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The costs of poverty for young children are high, and James Heckman does well to point this out. All the evidence suggests that the first few years of childhood matter.
Still, he does not give sufficient weight to the role of social institutions in shaping the life chances of children. Parents give children a start, but families interact with many institutions. Childcare centers, public schools, social services providers, health care services, employers, and police and courts are just a handful of the institutions that young people may encounter as they move out of the family and into the world. These institutions train, sort, and affirm social worth.
We know that the quality of the services these institutions offer varies according to the social class of their clients, a fact that receives scant attention in Heckman’s piece. Elite public and private schools, for example, routinely offer smaller class sizes, higher-level courses, and more intensive programs for the transition to college than do schools attended by children in less affluent communities. Per-pupil expenditures are often two or three times higher in elite suburban public districts than in less affluent communities.
And these social institutions often are deeply flawed. Police officers beat up innocent parents, courts convict black men at higher rates than they do white men with comparable charges, social workers mistakenly cut off families with young children from government support, and childcare workers are sometimes abusive. Although data are limited, it appears that working-class parents bear the brunt of these failures. As a result, working-class families are less likely to trust these basic institutions than are middle-class families.
Furthermore, we live in a society where institutional standards are heavily influenced by middle-class child rearing practices. Just as clothing trends change according to the desires of those who can afford the newest fashion, so do schools regularly change their standards of achievement and methods for promoting achievement. Middle-class parents gain advantages for their children by being in sync with the standards of institutions. My research has found that while working-class parents often look visibly anxious or withdrawn at school events for their young children, middle-class parents look much more comfortable. At an “open house” at an elementary school, for example, middle-class parents joked with each other and with the educators. A comparable event at a school with working-class families was quiet and awkward.
Don’t ignore failing social institutions that compound poor children’s disadvantage.
We also know that the professionals operating and advising these institutions often change their minds. In one decade they promote rigid schedules for infants; decades later they promote more flexible schedules. In all historical periods, middle-class parents tend to hew more closely to the advice of professionals than do working-class parents. Heckman needs to focus more on the ways in which institutions are organized as well as the criteria institutions use in evaluations in order to understand the role of class differences in life chances.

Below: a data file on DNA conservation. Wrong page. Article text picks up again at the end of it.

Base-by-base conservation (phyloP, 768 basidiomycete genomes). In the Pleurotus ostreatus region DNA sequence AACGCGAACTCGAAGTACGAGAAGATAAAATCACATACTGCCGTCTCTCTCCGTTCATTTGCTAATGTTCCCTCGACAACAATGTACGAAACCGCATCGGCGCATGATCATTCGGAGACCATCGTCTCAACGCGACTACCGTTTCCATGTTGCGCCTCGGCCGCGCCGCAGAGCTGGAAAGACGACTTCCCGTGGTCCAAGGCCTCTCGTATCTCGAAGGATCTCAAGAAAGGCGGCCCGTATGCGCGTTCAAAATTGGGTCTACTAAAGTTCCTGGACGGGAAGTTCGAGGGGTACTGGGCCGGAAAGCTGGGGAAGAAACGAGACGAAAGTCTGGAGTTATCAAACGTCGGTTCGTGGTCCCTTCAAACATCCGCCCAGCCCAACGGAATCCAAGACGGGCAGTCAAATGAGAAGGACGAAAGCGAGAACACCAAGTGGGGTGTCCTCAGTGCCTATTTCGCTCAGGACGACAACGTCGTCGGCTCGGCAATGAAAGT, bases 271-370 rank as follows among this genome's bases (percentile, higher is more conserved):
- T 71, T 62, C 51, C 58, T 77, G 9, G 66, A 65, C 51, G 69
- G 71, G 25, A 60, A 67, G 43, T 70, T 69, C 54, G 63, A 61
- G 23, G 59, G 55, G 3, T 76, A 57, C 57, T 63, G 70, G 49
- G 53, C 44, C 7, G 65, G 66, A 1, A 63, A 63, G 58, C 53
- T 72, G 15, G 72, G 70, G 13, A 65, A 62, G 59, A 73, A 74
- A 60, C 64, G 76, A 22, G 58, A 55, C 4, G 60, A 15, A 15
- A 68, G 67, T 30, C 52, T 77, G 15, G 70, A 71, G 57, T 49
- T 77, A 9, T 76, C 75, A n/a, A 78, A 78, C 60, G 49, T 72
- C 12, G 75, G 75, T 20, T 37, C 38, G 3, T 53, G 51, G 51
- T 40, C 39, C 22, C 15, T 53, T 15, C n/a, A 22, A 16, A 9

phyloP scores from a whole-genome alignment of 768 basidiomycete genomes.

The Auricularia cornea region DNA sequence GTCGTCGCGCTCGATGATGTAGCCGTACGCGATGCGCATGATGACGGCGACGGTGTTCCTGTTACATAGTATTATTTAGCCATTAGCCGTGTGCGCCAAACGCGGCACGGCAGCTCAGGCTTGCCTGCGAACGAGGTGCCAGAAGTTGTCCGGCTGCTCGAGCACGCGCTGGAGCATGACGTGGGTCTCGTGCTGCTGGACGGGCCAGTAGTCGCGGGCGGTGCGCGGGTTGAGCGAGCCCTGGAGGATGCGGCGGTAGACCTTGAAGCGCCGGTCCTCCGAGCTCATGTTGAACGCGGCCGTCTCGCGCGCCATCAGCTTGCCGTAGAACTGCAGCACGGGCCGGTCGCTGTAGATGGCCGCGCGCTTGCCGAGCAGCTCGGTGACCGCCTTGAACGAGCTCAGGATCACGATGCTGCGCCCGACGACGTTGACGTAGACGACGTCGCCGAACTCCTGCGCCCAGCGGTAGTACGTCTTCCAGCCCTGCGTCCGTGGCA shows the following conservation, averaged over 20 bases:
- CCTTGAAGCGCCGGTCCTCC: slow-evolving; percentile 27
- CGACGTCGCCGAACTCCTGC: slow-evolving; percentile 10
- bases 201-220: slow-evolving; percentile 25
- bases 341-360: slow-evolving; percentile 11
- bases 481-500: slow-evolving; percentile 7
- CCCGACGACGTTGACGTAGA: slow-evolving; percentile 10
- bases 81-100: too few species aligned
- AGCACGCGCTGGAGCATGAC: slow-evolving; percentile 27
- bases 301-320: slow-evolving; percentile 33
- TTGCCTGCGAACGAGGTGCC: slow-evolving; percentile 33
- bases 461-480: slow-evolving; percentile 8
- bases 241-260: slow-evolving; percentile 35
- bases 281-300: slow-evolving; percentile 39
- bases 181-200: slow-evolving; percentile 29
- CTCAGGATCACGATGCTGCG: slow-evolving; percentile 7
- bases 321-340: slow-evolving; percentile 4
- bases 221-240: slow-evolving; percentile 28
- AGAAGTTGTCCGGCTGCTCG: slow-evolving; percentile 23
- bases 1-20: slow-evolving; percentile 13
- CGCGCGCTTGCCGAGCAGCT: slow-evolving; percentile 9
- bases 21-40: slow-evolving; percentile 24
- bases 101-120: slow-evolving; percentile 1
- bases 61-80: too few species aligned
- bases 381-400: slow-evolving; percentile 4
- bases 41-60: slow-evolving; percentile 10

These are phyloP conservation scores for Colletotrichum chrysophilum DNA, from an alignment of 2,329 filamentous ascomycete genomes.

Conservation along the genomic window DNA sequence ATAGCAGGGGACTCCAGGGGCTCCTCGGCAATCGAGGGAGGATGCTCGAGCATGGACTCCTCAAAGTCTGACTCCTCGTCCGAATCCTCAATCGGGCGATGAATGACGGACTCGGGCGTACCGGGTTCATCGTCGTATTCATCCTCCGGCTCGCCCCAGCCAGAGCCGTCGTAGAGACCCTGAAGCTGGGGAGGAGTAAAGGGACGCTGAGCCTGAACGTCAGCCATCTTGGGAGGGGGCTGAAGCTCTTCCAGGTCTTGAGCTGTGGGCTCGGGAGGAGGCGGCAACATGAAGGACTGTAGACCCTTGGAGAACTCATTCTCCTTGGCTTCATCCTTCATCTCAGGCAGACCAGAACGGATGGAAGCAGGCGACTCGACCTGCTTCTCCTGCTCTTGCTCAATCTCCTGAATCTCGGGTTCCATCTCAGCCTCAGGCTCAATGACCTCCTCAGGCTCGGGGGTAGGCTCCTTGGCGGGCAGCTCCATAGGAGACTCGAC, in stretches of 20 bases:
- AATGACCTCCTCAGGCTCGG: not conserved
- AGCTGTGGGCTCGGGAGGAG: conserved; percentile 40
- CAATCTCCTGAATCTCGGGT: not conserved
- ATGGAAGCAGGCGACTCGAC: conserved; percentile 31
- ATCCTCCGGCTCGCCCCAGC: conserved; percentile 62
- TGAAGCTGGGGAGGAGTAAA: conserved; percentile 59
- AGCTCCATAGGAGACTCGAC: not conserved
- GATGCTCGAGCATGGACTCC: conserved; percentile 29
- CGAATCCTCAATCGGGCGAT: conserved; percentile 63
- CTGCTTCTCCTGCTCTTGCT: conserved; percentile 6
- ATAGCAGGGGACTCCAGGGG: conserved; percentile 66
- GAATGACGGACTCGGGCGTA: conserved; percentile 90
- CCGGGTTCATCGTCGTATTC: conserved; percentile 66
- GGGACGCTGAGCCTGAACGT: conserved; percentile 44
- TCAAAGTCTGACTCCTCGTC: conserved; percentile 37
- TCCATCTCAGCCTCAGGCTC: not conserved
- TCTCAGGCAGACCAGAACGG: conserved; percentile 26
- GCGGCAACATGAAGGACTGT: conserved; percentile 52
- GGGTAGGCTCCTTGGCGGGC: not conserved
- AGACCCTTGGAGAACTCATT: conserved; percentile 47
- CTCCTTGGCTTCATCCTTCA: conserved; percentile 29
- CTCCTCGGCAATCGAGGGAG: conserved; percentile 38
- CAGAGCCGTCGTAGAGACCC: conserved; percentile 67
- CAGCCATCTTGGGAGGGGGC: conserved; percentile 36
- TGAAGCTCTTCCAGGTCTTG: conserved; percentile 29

Finally, today’s middle-class rearing strategies may be tied to strong educational outcomes, but Heckman does not address their less attractive results. Upper-middle-class children can be rude and demanding of adults. In elite colleges, upper-middle-class children can express disbelief when they get a B, or even an A-.
Presumptuous children are products of the adults around them. In my study of families of young children, published in 2011 as Unequal Childhoods, my research assistants and I found that adults repeatedly convey a sense of entitlement to upper-middle-class young people. Adults go to great lengths to cultivate their talents and tell them that they are special. They foster their children’s verbal development. Children then use their verbal skills to proclaim their preferences. “I hate him,” one ten-year-old middle-class white girl said about her brother. “I know,” her mother said. A middle-class African American girl fought bitterly with her sister in the car on a family trip. Her parents sighed heavily: “We should have separated them,” the mother said.
Children in the working-class families we observed were vastly more respectful of their parents and siblings. Working-class children had tiffs with their siblings, but were not routinely hostile. And, in a follow-up study a decade later, the working-class families had a level of connection that middle-class families lacked. Many working-class parents spoke on the phone with their family members every day. Also, working-class youth often had a clearer transition to adulthood than did the middle-class youth. Middle-class youth had strong academic performances but were very dependent on their parents. (Middle-class twenty-somethings will call their parents 3,000 miles away for guidance on how to get across town.)
Two babies born today in America may have very different life chances depending on the social class of their parents. But it is a mistake to focus only on the characteristics of parents and to discount the role of social institutions in producing and validating this pattern of inequality. And while educational achievement certainly shapes income, health, and a host of social outcomes, it is not everything in life.
The accident of birth is a principal source of inequality in America today. American society is dividing into skilled and unskilled, and the roots of this division lie in early childhood experiences.
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